Section 124.402 requires each firm admitted to the 8(a) BD program to develop a comprehensive business plan and to submit that business plan to SBA. Currently, § 124.402(b) provides that a newly admitted Participant must submit its business plan to SBA as soon as possible after program admission and that the Participant will not be eligible for 8(a) BD benefits, including 8(a) contracts, until SBA approves its business plan. Several firms have complained that they missed contract opportunities because SBA did not approve their business plans before procuring agencies sought to award contracts to fulfill certain requirements. While SBA continues to believe that it is important for a newly admitted Participant to submit its business plan to SBA as expeditiously as possible, SBA also understands the adverse consequences that can ensue if a firm loses an opportunity that it has lined up because its business plan is not approved prior to the time that a procuring agency seeks to fulfill a particular procurement requirement. In response, the proposed rule would amend § 124.402(b) to eliminate the provision that a Participant cannot receive any 8(a) BD benefits until SBA has approved its business plan. A firm coming in to the 8(a) BD program with commitments from one or more procuring agencies could immediately be awarded one or more 8(a) contracts. Instead, the proposed rule would provide that SBA would suspend a Participant from receiving 8(a) BD program benefits if it has not submitted its business plan to the servicing district office and received SBA's approval within 60 days after program admission. SBA believes that firms coming into the 8(a) BD program possessing the potential for success required for program entry would most likely have business plans in place and should be able to have their business plans approved by SBA within 60 days of program admission. If that cannot happen within 60 days, SBA would suspend the Participant's business plan under the proposed changes to § 124.305(h). This would freeze a firm's program term, and a firm would not lose any time in the program.

The proposed rule would also correct a typographical error contained in § 124.305(h)(1)(ii). Under § 124.305(h)(1)(ii), an 8(a) Participant can elect to be suspended from the 8(a) program where a disadvantaged individual who is involved in controlling the day-to-day management and control of the Participant is called to active military duty by the United States. Currently, the regulation states that the Participant may elect to be suspended where the individual's participation in the firm's management and daily business operations is critical to the firm's continued eligibility, and the Participant elects not to designate a non-disadvantaged individual to control the concern during the call-up period. That should read where the Participant elects not to designate another disadvantaged individual to control the concern during the call-up period. It was not SBA's intent to allow a non-disadvantaged individual to control the firm during the call-up period and permit the firm to continue to be eligible for the program.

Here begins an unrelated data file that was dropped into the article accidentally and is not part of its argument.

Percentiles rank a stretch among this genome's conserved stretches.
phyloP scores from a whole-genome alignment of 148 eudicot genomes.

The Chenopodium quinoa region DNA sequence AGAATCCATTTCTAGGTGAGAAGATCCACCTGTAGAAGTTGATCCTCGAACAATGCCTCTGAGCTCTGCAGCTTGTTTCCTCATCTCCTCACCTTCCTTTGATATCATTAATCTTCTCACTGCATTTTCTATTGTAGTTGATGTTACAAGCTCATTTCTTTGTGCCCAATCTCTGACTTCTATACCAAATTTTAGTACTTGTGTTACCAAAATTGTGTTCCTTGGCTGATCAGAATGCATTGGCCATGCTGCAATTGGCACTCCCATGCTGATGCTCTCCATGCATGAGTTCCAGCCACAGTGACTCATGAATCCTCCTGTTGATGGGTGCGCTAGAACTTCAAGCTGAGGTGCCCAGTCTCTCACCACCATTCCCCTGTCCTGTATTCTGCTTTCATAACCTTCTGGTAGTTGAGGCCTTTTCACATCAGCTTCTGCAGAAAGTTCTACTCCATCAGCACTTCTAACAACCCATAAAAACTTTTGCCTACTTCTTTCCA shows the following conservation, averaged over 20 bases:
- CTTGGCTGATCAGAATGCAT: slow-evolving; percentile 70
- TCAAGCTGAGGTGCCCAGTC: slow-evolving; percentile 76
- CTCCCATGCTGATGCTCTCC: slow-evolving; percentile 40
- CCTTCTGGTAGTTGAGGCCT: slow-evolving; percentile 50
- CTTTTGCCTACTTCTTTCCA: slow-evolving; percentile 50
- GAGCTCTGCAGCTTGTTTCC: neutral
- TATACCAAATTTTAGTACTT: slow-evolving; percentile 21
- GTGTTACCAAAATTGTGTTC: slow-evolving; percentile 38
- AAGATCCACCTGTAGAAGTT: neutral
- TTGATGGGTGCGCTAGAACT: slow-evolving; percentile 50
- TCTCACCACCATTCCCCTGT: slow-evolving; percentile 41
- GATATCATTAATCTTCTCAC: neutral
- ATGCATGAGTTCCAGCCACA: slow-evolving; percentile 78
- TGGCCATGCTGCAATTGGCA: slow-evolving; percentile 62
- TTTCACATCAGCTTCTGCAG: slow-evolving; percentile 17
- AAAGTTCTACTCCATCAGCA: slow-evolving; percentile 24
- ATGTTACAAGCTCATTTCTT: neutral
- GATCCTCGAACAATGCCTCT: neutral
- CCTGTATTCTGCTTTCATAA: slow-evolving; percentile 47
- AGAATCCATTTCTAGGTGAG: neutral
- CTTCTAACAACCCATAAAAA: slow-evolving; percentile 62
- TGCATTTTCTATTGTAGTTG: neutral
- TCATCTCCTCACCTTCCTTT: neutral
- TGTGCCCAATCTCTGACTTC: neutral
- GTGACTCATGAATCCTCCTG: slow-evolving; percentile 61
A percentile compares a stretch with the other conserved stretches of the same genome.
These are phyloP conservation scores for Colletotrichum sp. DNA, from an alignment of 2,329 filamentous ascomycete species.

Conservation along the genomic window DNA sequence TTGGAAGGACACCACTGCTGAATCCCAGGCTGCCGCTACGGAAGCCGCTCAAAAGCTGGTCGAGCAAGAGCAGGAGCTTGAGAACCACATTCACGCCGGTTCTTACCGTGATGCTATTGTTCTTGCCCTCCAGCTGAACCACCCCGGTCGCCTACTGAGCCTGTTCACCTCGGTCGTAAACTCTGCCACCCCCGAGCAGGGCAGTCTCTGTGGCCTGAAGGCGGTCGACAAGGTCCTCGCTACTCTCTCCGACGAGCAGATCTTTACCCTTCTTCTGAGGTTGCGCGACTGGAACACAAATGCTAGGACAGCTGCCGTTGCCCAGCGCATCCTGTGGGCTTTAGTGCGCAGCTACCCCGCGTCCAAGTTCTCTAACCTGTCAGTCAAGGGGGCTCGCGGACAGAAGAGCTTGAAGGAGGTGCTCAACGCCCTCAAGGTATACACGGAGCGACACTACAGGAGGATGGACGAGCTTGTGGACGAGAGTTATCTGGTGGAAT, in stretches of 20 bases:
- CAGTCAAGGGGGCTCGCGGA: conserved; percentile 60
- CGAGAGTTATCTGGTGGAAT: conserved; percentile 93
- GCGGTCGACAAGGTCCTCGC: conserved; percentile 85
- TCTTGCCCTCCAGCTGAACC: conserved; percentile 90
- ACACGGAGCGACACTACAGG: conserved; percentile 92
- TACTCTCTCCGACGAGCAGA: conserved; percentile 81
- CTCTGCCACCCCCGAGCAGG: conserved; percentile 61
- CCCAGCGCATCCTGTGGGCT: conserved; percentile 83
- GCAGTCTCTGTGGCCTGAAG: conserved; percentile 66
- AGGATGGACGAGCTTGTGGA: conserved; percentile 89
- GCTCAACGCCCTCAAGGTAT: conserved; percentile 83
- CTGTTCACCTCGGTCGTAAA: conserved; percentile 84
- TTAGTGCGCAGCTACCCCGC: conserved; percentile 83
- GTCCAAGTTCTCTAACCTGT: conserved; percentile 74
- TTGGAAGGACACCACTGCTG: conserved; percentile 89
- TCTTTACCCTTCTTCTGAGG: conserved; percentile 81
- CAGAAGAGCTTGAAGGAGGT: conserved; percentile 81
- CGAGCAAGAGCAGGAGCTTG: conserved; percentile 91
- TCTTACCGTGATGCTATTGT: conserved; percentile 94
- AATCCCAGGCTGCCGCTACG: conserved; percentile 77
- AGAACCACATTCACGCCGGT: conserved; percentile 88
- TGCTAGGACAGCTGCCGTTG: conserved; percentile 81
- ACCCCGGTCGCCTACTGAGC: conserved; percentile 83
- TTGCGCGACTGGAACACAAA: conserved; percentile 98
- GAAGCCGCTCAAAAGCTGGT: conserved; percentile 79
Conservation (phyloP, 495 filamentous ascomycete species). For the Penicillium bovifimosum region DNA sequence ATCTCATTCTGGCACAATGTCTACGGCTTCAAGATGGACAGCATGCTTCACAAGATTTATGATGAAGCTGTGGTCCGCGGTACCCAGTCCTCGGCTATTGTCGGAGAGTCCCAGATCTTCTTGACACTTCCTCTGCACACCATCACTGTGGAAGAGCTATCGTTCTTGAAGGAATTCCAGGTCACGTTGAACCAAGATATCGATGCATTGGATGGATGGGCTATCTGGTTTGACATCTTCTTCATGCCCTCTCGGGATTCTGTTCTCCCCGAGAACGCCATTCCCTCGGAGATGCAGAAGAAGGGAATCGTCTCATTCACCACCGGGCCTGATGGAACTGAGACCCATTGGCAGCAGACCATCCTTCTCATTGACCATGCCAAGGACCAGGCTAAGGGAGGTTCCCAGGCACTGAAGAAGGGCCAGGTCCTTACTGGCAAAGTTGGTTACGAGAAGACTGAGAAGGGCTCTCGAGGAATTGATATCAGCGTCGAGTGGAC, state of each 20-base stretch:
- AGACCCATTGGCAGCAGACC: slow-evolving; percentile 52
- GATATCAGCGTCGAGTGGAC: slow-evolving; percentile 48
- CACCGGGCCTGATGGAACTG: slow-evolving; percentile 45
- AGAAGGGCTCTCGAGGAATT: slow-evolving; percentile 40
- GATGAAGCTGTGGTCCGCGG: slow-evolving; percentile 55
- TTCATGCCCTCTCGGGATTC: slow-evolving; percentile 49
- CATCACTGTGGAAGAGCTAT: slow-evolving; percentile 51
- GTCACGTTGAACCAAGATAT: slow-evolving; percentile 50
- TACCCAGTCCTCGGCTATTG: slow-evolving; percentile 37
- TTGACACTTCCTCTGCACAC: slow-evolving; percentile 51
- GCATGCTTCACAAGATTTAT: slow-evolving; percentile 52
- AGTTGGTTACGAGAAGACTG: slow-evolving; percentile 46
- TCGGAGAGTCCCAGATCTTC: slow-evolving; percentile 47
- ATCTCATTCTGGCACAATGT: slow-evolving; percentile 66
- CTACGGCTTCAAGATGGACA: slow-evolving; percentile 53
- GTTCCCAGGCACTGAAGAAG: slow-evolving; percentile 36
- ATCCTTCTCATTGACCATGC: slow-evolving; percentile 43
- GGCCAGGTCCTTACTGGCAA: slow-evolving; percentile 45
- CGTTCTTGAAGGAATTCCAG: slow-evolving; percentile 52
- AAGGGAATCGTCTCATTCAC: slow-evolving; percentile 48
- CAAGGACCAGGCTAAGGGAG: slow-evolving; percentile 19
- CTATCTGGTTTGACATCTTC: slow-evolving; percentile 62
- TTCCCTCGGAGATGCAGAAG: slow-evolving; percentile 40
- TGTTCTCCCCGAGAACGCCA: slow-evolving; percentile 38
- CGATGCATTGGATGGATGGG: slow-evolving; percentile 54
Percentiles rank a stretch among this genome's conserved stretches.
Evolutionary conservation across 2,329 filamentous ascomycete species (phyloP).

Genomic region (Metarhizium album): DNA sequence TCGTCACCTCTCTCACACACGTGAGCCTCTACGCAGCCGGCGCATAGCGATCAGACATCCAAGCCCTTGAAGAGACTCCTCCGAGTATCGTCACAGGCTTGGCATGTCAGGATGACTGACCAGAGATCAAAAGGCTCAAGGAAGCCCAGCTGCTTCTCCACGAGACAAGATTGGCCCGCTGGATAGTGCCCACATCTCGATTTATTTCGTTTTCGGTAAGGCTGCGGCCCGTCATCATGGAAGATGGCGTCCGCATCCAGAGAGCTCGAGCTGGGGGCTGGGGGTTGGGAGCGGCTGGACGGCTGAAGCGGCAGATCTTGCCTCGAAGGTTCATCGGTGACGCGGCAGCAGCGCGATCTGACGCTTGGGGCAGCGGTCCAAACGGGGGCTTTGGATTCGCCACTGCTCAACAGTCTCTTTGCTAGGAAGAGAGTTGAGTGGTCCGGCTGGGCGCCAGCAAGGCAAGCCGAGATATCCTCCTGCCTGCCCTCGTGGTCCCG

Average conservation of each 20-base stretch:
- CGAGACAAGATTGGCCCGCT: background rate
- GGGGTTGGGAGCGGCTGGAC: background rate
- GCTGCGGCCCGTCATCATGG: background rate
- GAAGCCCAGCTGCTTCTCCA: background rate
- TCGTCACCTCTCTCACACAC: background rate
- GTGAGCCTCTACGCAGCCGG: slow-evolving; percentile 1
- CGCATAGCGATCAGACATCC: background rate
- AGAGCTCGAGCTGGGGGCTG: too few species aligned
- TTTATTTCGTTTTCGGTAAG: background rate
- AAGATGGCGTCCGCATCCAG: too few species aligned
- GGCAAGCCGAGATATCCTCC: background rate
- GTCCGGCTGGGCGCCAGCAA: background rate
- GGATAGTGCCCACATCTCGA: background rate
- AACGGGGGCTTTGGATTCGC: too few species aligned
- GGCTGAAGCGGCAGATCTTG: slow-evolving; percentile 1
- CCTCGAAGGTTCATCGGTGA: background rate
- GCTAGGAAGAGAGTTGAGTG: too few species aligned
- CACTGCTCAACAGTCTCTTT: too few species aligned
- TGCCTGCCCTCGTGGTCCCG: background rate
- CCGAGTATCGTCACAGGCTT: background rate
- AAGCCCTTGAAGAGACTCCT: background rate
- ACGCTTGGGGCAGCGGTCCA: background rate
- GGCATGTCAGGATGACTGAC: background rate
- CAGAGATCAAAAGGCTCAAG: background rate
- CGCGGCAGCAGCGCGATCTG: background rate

Sections 124.501 and 124.507

Section 124.501 is entitled “What general provisions apply to the award of 8(a) contracts?” SBA must determine that a Participant is eligible for the award of both competitive and sole source 8(a) contracts. However, the requirement that SBA determine eligibility is currently contained specifically only in the 8(a) competitive procedures at § 124.507(b)(2). Although SBA determines eligibility for sole source 8(a) awards at the time it accepts a requirement for the 8(a) BD program, that process is not specifically stated in the regulations. The proposed rule would move the eligibility determination procedures for Start Printed Page 60856competitive 8(a) contracts from § 124.507(b)(2) to the general provisions of § 124.501 and would specifically address eligibility determinations for sole source 8(a) contracts. To accomplish this, the proposed rule would revise current § 124.501(g).

Similarly, SBA believes that the provisions requiring a bona fide place of business within a particular geographic area for 8(a) construction awards should also appear in the general provisions applying to 8(a) contracts set forth in § 124.501. Section 8(a)(11) of the Small Business Act, 15 U.S.C. 637(a)(11), requires that to the maximum extent practicable 8(a) construction contracts “shall be awarded within the county or State where the work is to be performed.” SBA has implemented this statutory provision by requiring a Participant to have a bona fide place of business within a specific geographic location. Currently, the bona fide place of business rules appear only in the procedures applying to competitive 8(a) procurements in § 124.507(c)(2). The proposed rule would move those procedures to a new § 124.501(k), which would clearly make them applicable to both sole source and competitive 8(a) awards. Based on the statutory language, SBA believes that the requirement to have a bona fide place of business in a particular geographic area currently applies to both sole source and competitive 8(a) procurements, but moving the requirement to the general applicability section would remove any doubt or confusion.